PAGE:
A lot or a little?
The parents' guide to what's in this movie.
What parents need to know
Parents need to know that 2 Days in New York is the follow-up to 2 Days in Paris, both directed by and starring Julie Delpy. It follows the same basic formula as the original, focusing on a couple forced to address issues in their relationship while surrounded by her very French (and very outrageous) family. There are some scenes with bickering and fairly graphic sexual banter (including a running joke that references oral sex), adult characters drink and smoke pot, and there's plenty of swearing ("f--k," "s--t," etc.). The real drama comes from watching Delpy's character and her live-in boyfriend, played by Chris Rock, navigate the rocky shoals of a real relationship, which may not be especially relatable to young people who've had few of their own.
What's the story?
Marion (Julie Delpy) and Mingus (Chris Rock) live in New York with her son and his daughter from previous relationships and are bracing for a visit from her wacky family from Paris. And -- surprise! -- Marion's dad and her passive-aggressive sister have decided to bring a pal, the sister's current (and Marion's former) boyfriend. There are family issues, language barriers, cultural conflict, and more sources of strife, all squeezed into a small Manhattan apartment. Over 2 DAYS IN NEW YORK, Marion bickers and makes up -- and then fights some more -- with her sister, her ex, her neighbors, and mostly with Mingus. Will their relationship survive the visit?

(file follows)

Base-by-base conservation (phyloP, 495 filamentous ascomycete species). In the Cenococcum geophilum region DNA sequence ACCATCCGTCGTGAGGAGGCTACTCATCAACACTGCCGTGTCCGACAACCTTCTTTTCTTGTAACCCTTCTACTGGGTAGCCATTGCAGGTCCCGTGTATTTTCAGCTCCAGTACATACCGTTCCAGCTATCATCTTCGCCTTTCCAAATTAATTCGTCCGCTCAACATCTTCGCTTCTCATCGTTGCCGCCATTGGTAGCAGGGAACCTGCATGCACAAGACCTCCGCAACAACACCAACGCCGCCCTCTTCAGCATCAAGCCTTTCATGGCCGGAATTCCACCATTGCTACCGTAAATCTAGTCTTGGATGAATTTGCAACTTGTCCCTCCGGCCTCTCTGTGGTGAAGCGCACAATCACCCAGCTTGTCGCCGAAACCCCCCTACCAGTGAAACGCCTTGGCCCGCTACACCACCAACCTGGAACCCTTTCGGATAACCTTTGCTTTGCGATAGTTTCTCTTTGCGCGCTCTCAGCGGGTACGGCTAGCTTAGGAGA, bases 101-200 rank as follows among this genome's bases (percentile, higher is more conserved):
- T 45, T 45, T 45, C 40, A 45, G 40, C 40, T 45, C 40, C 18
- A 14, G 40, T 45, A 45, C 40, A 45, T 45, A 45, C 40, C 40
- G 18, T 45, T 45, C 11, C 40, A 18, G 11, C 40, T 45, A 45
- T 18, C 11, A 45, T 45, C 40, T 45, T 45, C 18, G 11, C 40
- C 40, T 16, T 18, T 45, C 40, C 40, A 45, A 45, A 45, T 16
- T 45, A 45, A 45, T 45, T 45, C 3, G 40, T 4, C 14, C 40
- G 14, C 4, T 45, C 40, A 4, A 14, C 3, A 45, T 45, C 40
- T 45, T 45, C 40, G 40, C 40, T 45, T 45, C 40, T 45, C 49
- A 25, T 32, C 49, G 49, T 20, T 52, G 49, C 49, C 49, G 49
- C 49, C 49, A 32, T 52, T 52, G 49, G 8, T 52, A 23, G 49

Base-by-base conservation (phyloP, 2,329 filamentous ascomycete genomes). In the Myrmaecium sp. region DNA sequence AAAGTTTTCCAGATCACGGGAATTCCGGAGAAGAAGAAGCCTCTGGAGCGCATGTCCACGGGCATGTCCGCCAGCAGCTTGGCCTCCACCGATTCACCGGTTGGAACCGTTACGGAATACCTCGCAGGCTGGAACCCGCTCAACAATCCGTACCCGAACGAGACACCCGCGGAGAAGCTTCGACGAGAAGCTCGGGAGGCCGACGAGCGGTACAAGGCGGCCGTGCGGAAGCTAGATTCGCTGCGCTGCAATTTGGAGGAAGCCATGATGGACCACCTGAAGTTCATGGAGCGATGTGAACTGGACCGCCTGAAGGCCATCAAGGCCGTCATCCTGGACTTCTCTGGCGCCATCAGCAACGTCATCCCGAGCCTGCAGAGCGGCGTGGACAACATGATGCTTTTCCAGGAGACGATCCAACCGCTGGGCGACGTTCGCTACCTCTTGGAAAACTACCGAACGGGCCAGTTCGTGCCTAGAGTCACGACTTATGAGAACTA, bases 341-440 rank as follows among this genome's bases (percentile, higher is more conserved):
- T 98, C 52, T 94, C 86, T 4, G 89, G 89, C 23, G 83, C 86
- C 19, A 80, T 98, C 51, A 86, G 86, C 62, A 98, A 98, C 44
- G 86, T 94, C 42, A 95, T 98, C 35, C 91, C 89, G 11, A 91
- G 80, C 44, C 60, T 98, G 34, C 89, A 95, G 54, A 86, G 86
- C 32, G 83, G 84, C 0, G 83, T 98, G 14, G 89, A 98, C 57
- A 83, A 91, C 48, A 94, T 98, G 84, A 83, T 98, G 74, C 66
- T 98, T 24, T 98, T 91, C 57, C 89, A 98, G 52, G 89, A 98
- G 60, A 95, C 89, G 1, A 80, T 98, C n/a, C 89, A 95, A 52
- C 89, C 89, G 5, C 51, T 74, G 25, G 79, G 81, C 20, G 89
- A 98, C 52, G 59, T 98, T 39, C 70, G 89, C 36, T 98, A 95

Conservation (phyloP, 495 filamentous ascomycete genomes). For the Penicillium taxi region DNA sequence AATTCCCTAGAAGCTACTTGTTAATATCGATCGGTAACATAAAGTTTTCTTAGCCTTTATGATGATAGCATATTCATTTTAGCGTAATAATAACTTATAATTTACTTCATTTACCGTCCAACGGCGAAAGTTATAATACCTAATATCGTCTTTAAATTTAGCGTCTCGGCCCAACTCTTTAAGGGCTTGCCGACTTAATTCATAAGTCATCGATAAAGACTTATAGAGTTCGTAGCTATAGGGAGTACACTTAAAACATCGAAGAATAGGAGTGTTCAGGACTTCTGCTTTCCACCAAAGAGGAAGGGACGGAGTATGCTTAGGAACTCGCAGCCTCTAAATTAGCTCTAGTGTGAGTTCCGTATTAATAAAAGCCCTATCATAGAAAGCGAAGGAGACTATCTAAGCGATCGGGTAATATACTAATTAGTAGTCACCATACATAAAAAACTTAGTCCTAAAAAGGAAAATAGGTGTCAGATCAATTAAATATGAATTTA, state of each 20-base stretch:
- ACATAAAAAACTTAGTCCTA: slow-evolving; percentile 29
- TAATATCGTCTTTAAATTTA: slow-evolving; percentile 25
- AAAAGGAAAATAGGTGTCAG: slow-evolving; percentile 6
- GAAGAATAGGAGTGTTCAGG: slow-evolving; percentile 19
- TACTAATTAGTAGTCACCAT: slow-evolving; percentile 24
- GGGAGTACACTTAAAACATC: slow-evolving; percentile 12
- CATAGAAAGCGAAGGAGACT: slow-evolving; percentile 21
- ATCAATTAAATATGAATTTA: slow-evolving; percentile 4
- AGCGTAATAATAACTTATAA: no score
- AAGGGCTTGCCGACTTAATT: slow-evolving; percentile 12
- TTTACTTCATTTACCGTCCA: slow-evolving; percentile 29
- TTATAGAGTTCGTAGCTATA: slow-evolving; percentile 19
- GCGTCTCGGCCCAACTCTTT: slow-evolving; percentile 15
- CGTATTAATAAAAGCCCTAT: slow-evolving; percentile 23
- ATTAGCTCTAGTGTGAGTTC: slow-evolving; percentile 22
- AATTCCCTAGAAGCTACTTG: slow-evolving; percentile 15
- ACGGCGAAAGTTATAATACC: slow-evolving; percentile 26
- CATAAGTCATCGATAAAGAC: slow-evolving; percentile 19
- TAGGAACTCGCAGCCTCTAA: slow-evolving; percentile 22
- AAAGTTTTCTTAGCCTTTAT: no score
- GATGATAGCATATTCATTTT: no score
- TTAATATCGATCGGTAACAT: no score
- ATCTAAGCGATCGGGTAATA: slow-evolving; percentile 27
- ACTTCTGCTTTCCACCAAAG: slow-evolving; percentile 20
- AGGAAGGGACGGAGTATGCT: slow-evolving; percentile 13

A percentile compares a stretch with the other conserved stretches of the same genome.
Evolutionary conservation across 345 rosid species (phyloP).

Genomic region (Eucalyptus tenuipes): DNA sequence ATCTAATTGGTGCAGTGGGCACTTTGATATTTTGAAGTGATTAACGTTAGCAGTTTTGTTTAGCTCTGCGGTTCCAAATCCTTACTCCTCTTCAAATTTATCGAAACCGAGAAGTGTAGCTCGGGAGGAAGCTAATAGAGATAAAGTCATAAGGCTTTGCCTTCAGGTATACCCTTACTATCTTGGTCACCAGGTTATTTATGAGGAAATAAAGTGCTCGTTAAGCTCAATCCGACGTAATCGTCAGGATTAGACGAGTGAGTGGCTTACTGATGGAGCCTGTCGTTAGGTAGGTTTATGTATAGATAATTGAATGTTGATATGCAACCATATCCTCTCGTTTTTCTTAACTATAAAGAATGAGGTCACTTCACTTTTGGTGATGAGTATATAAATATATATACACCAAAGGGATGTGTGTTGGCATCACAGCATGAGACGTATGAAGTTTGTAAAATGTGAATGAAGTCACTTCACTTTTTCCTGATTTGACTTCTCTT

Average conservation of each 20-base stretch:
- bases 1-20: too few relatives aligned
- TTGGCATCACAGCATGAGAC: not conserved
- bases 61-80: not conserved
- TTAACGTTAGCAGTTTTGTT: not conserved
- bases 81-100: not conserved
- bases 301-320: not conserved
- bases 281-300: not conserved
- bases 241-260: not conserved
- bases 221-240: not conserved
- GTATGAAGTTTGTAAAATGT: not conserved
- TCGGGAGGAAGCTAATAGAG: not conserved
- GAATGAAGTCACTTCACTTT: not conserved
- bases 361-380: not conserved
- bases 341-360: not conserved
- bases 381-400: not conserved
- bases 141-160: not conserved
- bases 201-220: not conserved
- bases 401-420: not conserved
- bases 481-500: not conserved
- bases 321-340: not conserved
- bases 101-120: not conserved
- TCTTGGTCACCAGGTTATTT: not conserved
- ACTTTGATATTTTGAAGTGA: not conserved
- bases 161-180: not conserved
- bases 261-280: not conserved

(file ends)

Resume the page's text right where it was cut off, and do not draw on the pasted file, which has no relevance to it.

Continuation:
Is it any good?
Taken on its own, 2 DAYS IN NEW YORK is witty and charming, with a frenetic Delpy at its center and a series of snafus unfurling at a laugh-a-minute speed. But it pales when evaluated as a sequel to 2 Days in Paris, the 2007 film also directed by and starring Delpy. The two movies share the same plot, with a long-term couple forced to reconsider their relationship after interactions with family push them both to do and say things they regret.
But while Paris was fresh and original, New York feels like a grainier facsimile with less credible characters. Marion's dad, who was zany before, now has his foibles cranked up beyond believability. And though hot-headed Marion picks fights in both films, in the first one, her issues seemed fairly legitimate; here it sometimes seems as if she flies off the handle for sport. Getting to know Marion and Mingus as a couple is interesting, but not quite as fun or incisive as it was getting to know Marion and Jack (Adam Goldberg).
Talk to your kids about ...
Families can talk about Marion and Mingus. Do you think they're a good fit for each other? Do they seem like realistic people? What do you think about the way they resolve issues?
Do you think the movie presents a realistic view of love and relationships? Teens: What do you expect falling in love (and being together long-term) to be like? How do movies usually portray that?
For kids who love romance
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Common Sense Media's unbiased ratings are created by expert reviewers and aren't influenced by the product's creators or by any of our funders, affiliates, or partners.